So, what’s the scenario you’re painting?

  8. John A
    Posted Aug 21, 2005 at 2:01 AM | Permalink

    Does it? Why? Might the trees have fallen onto the ice as the glacier moved to a lower level?

    It’s statements like these that cause me to wonder which planet Peter Hearnden is on. Really.

  9. Peter Hearnden
    Posted Aug 21, 2005 at 2:41 AM | Permalink

    Mr ‘A’, so glaciers don’t move downhill, glaciers in New Zealand and Patagonia don’t reach down into forests well before they melt? Do try to think about what I’m trying to ask (seeking clarification really, I asked several questions to this end) instead of reaching for the insult button *every* time – it’s pretty tedious and rather demeans you tbh.

  10. fFreddy
    Posted Aug 21, 2005 at 3:29 AM | Permalink

    Peter, I’m confused. Are you saying (#9) there are glaciers with living forests embedded in them ?

  11. Peter Hearnden
    Posted Aug 21, 2005 at 3:51 AM | Permalink

    Re #10, Honestly Ff’, what do you think? That’s an ad hom at it’s crudest. No, of course I don’t think forests grow in glaicers. Do you??? Of course you don’t! What I’m trying to get at is why and how people (I actually asked Paul…) think these dead trees get into the ice. That’s all.

    It was Paul who said ‘the glaciers in the Alps all have trees embedded in them’ why not get at him in the same way? I’m not making statements just asking questions about the how, and if the reason Paul gave is necessarily the only possible expalination.

    Now, thankfully, I have little time today, so anyone hopeing for a prolonged flame is going to be unlucky!

  12. fFreddy
    Posted Aug 21, 2005 at 5:07 AM | Permalink

    Peter, honestly, that was not an attack; I was just trying to work out what you were saying.
    The original reference to the “Green Alps” (by Paul in #4) was referring to the idea that the glaciers spend long periods at a much higher altitude than today – long enough that forests are able to grow up at the edge of the glaciers. When the glaciers expand, they over-run the forests, so there are (dead) trees embedded in the glaciers.
    Further, carbon dating seems to show very distinct phases of tree growth, which seems to me to be very good evidence of long-term cyclical variation in glacier length, and hence some function of precipitation and temperature.
    The Der Spiegel article which talks to the chap from the University of Innsbruck who is digging this out is here. There are some other interesting links in the post John A links to in #6. Seriously, when you have some time, go have a look, it is interesting stuff.

    With regard to your comment in #9 about “glaciers in New Zealand and Patagonia …[reaching]… into forests well before they melt” – well, I’m still confused.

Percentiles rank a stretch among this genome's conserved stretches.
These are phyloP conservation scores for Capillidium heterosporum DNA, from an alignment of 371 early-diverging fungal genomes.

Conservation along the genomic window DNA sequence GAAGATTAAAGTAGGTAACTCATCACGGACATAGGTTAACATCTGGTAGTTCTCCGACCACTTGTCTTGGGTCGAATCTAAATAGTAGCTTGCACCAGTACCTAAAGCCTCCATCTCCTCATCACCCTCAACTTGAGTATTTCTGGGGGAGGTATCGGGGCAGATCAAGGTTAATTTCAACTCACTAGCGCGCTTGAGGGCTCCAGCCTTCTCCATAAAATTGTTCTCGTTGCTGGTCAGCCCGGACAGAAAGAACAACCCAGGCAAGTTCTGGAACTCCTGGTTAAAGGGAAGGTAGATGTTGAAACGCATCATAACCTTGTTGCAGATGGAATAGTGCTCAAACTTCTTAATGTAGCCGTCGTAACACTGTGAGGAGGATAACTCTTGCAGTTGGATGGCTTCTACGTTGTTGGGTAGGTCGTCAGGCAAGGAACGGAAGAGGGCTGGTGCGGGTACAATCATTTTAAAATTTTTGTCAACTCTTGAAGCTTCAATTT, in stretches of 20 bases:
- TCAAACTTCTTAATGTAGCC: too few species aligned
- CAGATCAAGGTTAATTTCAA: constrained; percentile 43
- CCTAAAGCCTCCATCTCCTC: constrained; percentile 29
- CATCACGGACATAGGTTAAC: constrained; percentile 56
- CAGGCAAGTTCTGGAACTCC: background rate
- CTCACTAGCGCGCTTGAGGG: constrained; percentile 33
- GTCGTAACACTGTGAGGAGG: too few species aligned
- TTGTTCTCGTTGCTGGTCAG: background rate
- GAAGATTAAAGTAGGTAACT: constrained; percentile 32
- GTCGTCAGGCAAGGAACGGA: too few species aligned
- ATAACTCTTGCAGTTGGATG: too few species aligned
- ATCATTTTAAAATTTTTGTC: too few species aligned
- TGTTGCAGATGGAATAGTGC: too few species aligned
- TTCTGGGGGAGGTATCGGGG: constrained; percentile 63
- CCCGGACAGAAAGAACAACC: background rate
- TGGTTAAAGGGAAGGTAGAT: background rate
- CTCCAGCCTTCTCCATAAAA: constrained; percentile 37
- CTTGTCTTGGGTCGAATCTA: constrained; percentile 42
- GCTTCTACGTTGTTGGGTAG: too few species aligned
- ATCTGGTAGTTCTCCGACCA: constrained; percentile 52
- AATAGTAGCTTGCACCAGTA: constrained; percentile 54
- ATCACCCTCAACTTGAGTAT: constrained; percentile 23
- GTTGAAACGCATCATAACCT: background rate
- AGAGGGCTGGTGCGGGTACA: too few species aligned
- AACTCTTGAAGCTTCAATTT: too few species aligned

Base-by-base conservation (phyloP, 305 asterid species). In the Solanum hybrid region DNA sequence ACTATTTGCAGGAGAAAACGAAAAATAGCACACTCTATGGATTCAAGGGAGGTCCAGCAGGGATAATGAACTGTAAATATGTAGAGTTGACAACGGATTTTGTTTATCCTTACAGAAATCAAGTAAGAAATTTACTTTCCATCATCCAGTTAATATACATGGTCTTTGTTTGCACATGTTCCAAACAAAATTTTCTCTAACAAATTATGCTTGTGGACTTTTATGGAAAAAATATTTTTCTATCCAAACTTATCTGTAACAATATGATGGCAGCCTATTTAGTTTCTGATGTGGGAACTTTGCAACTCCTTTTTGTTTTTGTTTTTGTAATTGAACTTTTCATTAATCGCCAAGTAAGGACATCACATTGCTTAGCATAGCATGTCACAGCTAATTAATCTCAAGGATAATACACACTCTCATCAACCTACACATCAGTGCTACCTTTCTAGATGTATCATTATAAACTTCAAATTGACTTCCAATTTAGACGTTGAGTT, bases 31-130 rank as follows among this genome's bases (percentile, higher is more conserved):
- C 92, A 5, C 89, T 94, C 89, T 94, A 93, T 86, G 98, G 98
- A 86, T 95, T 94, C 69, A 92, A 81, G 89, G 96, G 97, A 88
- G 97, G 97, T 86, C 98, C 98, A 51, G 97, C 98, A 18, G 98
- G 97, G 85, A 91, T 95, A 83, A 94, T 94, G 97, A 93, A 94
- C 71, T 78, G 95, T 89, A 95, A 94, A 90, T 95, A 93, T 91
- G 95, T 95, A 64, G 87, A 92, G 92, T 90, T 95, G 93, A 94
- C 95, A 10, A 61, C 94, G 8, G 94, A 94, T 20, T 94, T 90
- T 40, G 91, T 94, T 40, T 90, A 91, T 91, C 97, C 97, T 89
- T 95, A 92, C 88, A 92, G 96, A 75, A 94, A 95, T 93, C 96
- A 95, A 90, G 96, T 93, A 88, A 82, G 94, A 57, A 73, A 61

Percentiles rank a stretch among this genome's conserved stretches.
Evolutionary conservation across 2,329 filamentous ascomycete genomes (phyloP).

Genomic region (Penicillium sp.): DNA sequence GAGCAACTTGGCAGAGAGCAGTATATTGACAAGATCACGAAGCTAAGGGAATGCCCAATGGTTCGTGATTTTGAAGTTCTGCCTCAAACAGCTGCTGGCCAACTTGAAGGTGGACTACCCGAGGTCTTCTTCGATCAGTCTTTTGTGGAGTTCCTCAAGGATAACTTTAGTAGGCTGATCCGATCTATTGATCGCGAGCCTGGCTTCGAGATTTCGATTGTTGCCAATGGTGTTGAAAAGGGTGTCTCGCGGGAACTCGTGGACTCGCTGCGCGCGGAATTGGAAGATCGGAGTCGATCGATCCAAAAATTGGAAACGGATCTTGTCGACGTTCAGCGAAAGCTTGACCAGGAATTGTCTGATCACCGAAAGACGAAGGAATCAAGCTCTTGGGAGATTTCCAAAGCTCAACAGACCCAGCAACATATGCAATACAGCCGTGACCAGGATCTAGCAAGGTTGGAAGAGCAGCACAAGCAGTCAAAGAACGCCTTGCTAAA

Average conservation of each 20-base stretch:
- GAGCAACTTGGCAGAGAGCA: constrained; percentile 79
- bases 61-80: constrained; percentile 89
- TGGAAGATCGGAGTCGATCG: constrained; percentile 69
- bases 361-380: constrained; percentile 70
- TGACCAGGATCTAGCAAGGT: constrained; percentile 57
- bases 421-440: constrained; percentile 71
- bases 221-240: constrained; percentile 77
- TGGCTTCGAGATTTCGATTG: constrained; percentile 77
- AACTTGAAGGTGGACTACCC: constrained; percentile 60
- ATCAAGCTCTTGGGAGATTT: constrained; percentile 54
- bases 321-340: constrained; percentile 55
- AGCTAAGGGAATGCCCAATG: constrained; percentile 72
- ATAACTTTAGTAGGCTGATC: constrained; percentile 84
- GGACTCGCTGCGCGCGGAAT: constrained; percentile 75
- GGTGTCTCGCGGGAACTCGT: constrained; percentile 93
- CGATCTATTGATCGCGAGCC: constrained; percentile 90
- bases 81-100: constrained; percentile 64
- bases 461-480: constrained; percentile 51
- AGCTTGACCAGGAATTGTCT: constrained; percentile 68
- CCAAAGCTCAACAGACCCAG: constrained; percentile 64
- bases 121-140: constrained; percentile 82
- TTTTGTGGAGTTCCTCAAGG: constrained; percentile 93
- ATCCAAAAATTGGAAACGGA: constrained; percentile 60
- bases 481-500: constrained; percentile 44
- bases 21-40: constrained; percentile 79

13. Jeff Norman
    Posted Aug 21, 2005 at 6:05 AM | Permalink


    I too do not understand your comment/question. Could you re-state it?

    Glaciers cannot pull dead trees up hill. If there are dead trees being revealed by retreating glaciers then they must have been pushed there when the glacier originally expanded. It is a rare tree that gets buried in a glacier. Most loose materials like plants, buildings and top soil end up in the terminal moraine. Most of the organic materials in the terminal moraine decays naturally. Only the material trapped in ice is preserved.

    The dead trees can be carbon dated to ensure they are not from some previous interglacial period prior to the Holocene.

    Sometimes these trees are sampled to get tree ring series. I have read about samples from hemlock trees recovered from retreating glaciers in the Cascades being used to push back the proxy record prior to 1,000 AD.


  14. Steve McIntyre
    Posted Aug 21, 2005 at 6:58 AM | Permalink

    In the Sierra Nevadas, the highest stumps date from the Holocene Optimum ~6000 BP. They last a really long time without rotting and I suspect that the same is true for conifers in the Alps.

    The stumps provide a date prior to the glacier expansion to the altitude of the stumps. For example, let’s suppose that glaciers developed in the Sierra Nevadas in the 23rd century to engulf the Holocene Optimum bristlecone and foxtail stumps (but not the lower modern trees),and then retreated, disgorging the stumps in the 30th century. Would the 30th century paleoclimatologist date the glacier to the Holocene Optimum?

    A related point: LIA moraines are the lowest since the Last Glacial Maximum (that’s why they called it the Little Ice Age originally, the term came from people studying glaciers). If a modern glacier retreat disgorges something from the Holocene Optimum, can we really conclude the glacier has retreated to its highest level since the Holocene Optimum? Perhaps the LIA glacial advance picked up something from the Holocene Optimum that had not been touched by previous Holocene glacial advances (picture a Holocene Optimum bristlecone or foxtail pine).

  15. Dave Dardinger
    Posted Aug 21, 2005 at 7:59 AM | Permalink